Book blurb (Amazon): Neville Lansdowne fell off the world.
Actually, he did not so much fall off as let go. The world had been moving so quickly lately and Neville was finding it almost impossible to keep up.
Doodling is an engaging comic fantasy which relates the events that befall Neville after he finds himself abandoned by the world and adrift in the middle of an asteroid field. Douglas Adams meets Lewis Carroll (with just a touch of Gulliver’s Travels) as Neville wanders through his new home, meeting a variety of eccentric characters and experiencing some most unexpected adventures.
Review: I always think of doodling as something a little random, innocuous, with little meaning behind it but in truth there has long been a school of thought there suggests there’s actually more that lies beneath the simple doodle. Jonathan Gould’s novella seems to fall into a similar category. On the surface, it seems lighthearted, fun and not very serious at all. Look a little closer, however, and Doodling is full of surprises. And what remarkable surprises they are.
I empathise wholeheartedly with Neville. The world is racing and sometimes I – like many others – feel like I’m barely clinging on by my fingertips. What can we do but keep clinging? Neville experiences a rare look at the world beyond the world and the discoveries are – frankly – frightening. Strange party people who will celebrate any occasion possible in the strangest of ways. Competitive types who are utterly driven by the desire to win and never realise that not everyone can be a winner. Toaster people who desperately need something to worship and yet when their quite illogical beliefs prove to be founded, find themselves utterly lost. (What’s that Voltaire quote: “Si Dieu n’existait pas, il faudrait l’inventer” – “If God didn’t exist it would be necessary to invent him”. Some people need something to believe it but seeing it in front of you is a different ball game!)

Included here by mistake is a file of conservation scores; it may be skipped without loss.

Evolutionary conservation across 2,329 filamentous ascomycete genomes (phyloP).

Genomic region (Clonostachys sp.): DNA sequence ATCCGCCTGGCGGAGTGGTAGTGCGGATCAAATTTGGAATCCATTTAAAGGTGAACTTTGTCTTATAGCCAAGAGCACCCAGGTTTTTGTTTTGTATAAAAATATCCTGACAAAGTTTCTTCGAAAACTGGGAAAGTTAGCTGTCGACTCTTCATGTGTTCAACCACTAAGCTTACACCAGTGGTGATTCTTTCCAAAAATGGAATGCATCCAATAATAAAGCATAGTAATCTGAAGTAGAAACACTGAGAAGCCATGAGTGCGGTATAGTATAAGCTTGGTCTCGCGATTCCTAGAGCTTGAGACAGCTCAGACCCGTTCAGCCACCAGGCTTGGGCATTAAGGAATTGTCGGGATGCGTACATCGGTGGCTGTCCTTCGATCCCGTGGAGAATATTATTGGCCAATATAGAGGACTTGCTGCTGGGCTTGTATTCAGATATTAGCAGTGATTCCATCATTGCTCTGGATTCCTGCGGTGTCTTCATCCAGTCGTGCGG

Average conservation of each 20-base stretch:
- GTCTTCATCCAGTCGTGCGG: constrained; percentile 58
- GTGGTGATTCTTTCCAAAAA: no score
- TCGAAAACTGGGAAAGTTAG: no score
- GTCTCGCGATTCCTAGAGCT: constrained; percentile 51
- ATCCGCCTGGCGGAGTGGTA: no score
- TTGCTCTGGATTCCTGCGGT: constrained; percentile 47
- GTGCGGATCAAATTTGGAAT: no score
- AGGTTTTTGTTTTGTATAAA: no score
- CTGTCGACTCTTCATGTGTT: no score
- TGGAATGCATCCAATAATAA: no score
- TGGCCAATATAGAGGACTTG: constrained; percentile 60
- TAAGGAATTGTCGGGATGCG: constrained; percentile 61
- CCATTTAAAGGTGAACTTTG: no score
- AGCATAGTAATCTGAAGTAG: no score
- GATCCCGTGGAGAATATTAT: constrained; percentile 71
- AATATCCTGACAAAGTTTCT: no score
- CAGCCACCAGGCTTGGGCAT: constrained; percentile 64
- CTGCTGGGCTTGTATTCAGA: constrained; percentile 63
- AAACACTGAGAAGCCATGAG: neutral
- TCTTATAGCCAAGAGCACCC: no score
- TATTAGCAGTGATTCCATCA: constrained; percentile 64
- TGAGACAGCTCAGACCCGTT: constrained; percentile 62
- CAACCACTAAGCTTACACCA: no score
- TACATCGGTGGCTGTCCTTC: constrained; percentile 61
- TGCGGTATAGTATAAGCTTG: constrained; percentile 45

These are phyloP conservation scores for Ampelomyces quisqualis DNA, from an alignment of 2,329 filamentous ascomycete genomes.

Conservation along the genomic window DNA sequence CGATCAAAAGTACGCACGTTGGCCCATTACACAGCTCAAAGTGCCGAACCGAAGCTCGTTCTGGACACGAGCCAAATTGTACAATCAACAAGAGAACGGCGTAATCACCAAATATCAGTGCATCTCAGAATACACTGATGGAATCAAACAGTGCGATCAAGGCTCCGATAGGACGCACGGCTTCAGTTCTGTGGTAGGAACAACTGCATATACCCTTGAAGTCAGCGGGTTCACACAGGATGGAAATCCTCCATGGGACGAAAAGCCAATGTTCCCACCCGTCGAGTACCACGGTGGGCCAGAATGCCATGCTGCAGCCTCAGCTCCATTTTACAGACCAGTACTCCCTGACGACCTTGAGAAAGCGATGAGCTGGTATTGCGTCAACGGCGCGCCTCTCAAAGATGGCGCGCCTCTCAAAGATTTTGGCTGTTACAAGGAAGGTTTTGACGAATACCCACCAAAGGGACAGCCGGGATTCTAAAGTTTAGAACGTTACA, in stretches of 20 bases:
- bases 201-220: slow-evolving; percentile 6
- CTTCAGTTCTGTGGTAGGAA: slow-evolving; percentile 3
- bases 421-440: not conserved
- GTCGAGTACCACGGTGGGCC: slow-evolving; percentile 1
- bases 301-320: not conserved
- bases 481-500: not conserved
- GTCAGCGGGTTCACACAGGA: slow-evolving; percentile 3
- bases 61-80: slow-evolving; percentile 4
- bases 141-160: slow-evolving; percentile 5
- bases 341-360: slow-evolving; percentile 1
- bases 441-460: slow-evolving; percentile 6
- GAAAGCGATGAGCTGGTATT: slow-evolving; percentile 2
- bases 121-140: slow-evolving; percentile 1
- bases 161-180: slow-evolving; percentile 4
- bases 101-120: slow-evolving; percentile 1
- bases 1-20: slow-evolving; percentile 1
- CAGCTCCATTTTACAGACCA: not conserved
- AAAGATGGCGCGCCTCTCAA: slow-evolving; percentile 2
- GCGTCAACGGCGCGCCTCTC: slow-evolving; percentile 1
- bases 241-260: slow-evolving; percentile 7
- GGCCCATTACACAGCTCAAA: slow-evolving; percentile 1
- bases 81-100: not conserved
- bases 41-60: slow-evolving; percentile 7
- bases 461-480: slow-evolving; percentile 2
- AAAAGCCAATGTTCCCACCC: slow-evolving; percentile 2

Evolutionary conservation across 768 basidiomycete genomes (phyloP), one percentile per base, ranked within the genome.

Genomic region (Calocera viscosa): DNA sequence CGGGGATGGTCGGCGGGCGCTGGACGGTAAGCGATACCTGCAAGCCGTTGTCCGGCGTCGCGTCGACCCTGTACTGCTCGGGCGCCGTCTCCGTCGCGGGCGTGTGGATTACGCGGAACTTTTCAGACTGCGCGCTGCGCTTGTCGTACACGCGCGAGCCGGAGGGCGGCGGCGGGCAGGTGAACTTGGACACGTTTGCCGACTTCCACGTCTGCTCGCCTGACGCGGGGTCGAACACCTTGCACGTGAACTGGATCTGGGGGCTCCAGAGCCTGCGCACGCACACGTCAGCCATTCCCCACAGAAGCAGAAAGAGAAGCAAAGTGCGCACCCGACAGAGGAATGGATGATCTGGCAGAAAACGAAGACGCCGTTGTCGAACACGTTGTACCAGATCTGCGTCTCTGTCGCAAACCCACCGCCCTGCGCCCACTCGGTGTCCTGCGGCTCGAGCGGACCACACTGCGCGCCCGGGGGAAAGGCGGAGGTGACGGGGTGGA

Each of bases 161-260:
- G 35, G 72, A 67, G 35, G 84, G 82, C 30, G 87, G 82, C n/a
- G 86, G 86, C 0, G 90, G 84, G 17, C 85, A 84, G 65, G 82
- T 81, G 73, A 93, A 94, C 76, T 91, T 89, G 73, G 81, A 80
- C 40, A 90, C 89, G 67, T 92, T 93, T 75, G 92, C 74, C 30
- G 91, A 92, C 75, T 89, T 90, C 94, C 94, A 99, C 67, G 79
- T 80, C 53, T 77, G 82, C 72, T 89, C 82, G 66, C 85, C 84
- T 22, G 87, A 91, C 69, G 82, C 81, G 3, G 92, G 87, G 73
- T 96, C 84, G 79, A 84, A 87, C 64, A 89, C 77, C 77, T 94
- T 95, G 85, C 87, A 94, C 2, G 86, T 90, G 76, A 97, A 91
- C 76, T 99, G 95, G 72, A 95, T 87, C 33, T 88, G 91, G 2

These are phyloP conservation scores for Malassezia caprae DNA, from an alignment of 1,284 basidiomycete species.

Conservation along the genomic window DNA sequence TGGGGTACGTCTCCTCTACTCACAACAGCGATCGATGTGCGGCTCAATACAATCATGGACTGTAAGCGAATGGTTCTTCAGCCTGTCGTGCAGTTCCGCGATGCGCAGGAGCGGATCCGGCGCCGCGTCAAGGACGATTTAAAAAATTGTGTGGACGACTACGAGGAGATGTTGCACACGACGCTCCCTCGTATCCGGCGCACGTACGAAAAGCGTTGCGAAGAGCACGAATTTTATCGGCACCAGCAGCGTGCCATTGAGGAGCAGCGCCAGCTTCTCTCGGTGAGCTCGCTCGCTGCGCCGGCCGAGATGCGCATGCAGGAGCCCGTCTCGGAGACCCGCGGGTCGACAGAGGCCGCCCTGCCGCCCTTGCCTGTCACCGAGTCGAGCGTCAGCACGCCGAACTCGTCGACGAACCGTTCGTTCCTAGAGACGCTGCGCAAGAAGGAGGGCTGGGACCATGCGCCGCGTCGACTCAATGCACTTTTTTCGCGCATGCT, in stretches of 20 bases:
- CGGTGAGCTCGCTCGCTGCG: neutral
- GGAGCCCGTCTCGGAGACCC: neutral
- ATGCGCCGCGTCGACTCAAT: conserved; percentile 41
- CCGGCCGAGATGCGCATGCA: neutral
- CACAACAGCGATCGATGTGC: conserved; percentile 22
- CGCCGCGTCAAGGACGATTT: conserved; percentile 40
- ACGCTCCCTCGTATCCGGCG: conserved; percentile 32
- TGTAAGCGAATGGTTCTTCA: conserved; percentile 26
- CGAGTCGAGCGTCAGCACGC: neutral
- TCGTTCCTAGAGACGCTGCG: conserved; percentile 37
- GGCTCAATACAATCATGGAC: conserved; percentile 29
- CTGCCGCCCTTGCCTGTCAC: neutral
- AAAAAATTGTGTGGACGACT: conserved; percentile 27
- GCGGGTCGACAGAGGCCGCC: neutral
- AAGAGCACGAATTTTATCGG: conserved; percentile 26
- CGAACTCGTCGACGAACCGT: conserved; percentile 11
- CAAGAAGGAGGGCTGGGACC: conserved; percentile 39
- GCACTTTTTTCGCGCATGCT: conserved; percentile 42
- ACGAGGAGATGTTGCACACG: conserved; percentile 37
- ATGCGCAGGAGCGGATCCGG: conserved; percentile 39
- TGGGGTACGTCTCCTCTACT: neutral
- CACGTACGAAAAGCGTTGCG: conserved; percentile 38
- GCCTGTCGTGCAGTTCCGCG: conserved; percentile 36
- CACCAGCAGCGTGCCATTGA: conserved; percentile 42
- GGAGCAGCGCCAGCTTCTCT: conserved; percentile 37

There are a few conclusions that can be drawn at the end of Doodling including ‘It takes all sorts of people to make a world’ and ‘As hard as it is to keep the world spinning. it’s always going to be more difficult alone’. However, there’s a very clear conclusion that Jonathan Gould is a very intelligent author who can write remarkably humorous fiction with an incredibly clever streak running through it. He’s either a satirical genius and knows it or he’s a satirical genius who doesn’t yet realise it: either way, expect a literary explosion in the future. This is not the kind of writing that can be kept under wraps.
Author: Jonathan Gould
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